Here are a few tips for growing tomatoes in containers which includes grow bags too!
How To Establish Tomato Plants In Containers
Newly transplanted tomato plants should have their roots established by only one initial watering.
As soil dries and air is absorbed back between the soil particles, then roots grow in search of water.
If you water every day after transplanting ….
- Roots won’t grow to their full potential.
- Soil may become saturated – without enough oxygen, slowing growth.
- Over watering of young plants can cause root disease, especially in spring when night temperatures drop.
Tall Varieties for Large Pots or Grow Bags
Tall, indeterminate varieties can do very well in a 10 or 12 litre pot if the tomatoes are a cherry size. Usually cherry varieties grow a smaller root system and need less sun to produce a good crop, so they are a good choice in a poor summer – something that happens all too often in the UK!
Sungold, Gardener’s Delight and Black Cherry are excellent in this category.
Dwarf Bush Variety for Small Containers
The best varieties to choose are those with smaller root systems and won’t mind a smaller area in which to grow.
These include dwarf varieties like Balconi Red and Yellow, Tiny Tim, Tom Thumb, Vilma and Sweet and Neat to name just a few. These are upright bush plants that are happy in a smaller pot (under 9 inch) or trough shaped planter, but like most tomato varieties, they will perform better given a little more root space.
Trailing Varieties Do Well In Hanging Baskets
The sight of hundreds of tomatoes cascading over the side of a hanging basket or from topsy turvy planter is a wonderful sight to behold. Again a cherry variety is a good choice not just because of the size of the root system but also the weight.
Tumbler F1, Tumbling Tom Red and Yellow and Hundreds and Thousands make a great choice.
Medium and Beefsteak Varieties in Containers
Growing tomatoes of a larger size is more demanding. Generally the plants will need more space for their roots and more light to produce the larger size fruit – that means a good long summer!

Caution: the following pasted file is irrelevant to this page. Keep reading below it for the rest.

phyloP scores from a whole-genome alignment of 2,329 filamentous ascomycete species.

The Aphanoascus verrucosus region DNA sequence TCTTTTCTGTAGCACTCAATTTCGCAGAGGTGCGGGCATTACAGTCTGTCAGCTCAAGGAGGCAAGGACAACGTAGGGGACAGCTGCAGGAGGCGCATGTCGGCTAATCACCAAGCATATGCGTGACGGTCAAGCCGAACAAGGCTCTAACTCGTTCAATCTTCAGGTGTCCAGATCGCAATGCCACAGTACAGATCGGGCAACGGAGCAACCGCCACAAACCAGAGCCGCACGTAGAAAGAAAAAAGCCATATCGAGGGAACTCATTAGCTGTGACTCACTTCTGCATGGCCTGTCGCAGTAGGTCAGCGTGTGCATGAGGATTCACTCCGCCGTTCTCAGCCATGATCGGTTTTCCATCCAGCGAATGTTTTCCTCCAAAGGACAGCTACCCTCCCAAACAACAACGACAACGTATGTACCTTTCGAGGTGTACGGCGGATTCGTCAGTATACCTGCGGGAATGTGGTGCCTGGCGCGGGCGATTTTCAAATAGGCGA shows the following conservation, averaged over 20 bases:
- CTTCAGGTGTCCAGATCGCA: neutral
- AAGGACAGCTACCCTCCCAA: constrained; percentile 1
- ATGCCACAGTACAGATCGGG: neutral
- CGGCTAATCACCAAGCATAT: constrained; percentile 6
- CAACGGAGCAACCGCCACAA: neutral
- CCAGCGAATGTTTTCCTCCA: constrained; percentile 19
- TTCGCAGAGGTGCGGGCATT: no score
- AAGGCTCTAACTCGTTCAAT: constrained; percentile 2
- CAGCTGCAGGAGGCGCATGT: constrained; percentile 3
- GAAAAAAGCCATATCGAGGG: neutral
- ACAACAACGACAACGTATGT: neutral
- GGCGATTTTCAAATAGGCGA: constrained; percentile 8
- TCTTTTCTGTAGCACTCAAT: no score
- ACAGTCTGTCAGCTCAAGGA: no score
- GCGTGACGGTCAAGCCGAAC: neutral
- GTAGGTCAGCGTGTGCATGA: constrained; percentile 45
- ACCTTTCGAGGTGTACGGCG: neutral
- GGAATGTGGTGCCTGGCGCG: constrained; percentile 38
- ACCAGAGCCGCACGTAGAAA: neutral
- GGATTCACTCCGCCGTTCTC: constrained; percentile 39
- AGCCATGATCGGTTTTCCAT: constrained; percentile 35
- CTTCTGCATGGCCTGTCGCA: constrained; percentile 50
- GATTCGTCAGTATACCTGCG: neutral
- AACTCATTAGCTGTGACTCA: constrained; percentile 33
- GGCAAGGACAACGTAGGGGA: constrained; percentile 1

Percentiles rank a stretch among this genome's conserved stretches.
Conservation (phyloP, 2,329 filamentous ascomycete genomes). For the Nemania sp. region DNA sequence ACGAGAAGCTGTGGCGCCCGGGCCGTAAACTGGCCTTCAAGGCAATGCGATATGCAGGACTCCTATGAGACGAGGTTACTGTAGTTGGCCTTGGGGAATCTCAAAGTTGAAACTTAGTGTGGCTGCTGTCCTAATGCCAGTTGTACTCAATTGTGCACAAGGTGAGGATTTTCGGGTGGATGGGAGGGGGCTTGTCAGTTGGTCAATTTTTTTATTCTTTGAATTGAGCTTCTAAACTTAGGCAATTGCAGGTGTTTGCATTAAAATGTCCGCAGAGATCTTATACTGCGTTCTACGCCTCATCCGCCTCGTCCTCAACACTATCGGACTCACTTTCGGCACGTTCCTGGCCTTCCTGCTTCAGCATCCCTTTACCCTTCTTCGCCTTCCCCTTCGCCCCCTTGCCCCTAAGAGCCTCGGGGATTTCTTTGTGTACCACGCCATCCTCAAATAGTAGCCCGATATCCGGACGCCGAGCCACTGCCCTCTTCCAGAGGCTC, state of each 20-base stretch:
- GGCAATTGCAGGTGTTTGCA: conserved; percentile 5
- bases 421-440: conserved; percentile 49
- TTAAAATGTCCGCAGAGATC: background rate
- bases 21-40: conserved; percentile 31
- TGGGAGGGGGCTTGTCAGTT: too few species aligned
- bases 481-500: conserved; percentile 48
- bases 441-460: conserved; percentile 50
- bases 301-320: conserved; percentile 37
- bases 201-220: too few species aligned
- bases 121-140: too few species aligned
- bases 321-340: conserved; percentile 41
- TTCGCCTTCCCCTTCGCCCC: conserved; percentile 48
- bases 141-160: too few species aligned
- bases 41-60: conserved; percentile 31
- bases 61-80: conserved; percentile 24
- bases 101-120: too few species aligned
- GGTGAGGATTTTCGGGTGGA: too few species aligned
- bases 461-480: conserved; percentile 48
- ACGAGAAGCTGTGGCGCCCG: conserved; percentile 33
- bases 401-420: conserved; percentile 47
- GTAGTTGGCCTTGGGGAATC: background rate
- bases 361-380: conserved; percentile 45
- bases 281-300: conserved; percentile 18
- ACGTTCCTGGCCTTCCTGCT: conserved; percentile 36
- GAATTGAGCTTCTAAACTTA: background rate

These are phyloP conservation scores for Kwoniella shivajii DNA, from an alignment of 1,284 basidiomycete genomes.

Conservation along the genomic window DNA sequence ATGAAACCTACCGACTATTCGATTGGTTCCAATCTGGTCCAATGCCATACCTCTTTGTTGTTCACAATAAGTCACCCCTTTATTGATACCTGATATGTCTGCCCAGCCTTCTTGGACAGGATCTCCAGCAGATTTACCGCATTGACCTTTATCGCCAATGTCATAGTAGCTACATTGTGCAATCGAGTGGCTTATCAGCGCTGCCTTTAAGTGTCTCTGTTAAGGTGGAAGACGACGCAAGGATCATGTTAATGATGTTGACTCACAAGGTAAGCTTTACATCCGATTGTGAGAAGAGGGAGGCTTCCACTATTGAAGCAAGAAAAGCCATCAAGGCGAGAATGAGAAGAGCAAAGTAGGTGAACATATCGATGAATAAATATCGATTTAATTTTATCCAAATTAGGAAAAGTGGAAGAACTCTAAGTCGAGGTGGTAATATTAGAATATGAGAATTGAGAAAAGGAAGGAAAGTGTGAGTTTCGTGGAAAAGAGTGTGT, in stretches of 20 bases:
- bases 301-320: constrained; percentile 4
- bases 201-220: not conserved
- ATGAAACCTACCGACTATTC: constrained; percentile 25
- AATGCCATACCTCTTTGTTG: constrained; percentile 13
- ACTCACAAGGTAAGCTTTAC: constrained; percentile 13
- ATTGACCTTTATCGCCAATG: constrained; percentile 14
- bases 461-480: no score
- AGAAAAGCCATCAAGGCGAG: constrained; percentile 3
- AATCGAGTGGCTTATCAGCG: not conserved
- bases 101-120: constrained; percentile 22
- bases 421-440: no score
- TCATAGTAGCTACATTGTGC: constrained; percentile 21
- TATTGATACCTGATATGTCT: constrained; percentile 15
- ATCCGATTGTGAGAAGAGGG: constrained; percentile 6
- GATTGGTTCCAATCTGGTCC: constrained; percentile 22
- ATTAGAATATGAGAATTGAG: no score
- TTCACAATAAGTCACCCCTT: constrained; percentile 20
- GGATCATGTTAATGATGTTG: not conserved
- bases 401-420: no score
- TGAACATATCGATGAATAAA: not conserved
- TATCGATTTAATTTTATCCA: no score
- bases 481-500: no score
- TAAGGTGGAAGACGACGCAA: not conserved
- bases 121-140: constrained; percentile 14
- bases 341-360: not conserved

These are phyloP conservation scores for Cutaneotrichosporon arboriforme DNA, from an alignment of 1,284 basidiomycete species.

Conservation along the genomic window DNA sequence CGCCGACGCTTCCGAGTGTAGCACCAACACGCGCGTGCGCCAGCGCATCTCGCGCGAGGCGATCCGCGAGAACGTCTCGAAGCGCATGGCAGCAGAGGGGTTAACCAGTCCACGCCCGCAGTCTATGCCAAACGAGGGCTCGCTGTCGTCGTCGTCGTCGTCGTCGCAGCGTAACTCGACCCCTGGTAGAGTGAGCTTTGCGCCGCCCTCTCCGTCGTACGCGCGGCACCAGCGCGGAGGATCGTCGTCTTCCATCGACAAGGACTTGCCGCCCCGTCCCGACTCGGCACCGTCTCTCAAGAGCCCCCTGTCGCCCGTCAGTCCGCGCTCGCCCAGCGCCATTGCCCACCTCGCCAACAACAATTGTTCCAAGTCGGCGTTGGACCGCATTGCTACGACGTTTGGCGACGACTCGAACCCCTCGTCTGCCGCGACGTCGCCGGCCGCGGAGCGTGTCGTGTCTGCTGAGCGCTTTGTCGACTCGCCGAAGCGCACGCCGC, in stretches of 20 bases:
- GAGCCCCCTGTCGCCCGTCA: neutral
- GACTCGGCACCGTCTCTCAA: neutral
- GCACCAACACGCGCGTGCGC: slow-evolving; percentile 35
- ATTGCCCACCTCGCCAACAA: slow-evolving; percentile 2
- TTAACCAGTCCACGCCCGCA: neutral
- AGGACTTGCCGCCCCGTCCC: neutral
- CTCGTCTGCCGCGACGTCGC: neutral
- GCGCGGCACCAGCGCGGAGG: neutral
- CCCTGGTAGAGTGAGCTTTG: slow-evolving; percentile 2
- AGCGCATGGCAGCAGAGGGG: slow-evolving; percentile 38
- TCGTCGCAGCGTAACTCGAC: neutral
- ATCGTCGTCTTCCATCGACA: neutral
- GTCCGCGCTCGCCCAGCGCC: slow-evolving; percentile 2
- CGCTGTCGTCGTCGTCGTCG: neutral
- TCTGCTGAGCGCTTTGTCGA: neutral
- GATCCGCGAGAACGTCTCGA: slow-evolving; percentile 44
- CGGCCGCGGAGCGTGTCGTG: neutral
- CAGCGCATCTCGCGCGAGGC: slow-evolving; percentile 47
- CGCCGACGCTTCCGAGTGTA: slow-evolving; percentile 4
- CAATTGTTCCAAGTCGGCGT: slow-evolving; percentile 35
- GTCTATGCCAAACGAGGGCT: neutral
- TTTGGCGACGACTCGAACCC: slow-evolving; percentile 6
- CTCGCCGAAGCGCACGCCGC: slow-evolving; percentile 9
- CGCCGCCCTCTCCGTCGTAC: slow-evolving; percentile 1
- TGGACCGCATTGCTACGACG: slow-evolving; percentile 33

A suitable size pot for growing medium and large tomato varieties would hold around 15 litres of soil. A smaller container can be used if feeding and watering is optimized.
If you live in a region where summers are often less than ideal, you can still get a crop of beefsteak tomatoes from a large pot but it is better to grow under cover in a greenhouse or polytunnel.
Growing Systems for tomatoes
Growing systems for growing tomatoes in containers that really enhance growth quality and quantity, include the Auto Pot System and the Quadgrow Planter.
Both these systems have water and nutrients on access 24/7 so tomato plants can choose what they want, when they want. This helps avoid stress and makes for more consistent growth.
Increase the Water Holding Properties
Soil alone dries out very quickly, so enhancing the water holding capacity of the soil in a container is a good idea. Perlite, vermiculite and water retaining gel or crystals will help stop soil in containers from drying out.
It’s also worth remembering that if you overcrowd a hanging basket, the competition for water will be even greater and the soil will dry out more quickly.
High Performance Pots
Air pots with holes in the side and pots made of fabric are becoming very popular. Two of their benefits include:
- They allow more air into the roots – roots need oxygen
- They help stop root circling and prevents pots becoming root bound
Grow Bag Pots
These are, as their name suggests, designed for grow bags and provide an inner and outer ring for feeding and watering separately. Separate rings prevent feed around the roots being washed away every time water without feed is applied.
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